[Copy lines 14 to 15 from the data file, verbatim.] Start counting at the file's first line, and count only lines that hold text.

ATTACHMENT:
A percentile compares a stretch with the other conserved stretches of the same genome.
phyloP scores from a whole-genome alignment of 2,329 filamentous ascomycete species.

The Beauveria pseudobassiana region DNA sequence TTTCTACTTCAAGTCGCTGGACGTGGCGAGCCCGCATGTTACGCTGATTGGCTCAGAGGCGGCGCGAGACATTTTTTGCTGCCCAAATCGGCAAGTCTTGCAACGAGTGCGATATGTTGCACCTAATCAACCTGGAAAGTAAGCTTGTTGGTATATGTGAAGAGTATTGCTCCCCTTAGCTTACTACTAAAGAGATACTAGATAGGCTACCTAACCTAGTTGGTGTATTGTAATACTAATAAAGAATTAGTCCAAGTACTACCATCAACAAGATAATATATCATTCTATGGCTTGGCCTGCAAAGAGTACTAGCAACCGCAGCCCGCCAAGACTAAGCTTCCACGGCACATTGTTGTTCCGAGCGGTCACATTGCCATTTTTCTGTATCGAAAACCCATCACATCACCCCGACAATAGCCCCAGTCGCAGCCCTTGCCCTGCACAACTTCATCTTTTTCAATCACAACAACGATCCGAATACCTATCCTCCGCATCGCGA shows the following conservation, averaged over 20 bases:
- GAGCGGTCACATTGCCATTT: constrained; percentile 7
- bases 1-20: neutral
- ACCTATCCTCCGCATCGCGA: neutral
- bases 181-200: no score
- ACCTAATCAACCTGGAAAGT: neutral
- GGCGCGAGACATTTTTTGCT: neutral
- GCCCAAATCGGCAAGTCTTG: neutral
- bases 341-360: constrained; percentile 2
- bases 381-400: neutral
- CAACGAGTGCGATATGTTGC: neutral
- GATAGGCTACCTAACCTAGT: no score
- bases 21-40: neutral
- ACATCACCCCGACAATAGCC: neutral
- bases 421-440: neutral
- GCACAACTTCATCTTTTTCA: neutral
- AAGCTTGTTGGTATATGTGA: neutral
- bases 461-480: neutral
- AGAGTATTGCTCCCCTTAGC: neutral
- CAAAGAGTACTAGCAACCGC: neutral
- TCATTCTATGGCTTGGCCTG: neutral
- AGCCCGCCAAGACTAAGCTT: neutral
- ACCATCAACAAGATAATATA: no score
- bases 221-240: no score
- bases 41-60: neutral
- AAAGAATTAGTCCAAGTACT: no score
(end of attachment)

- GATAGGCTACCTAACCTAGT: no score
- bases 21-40: neutral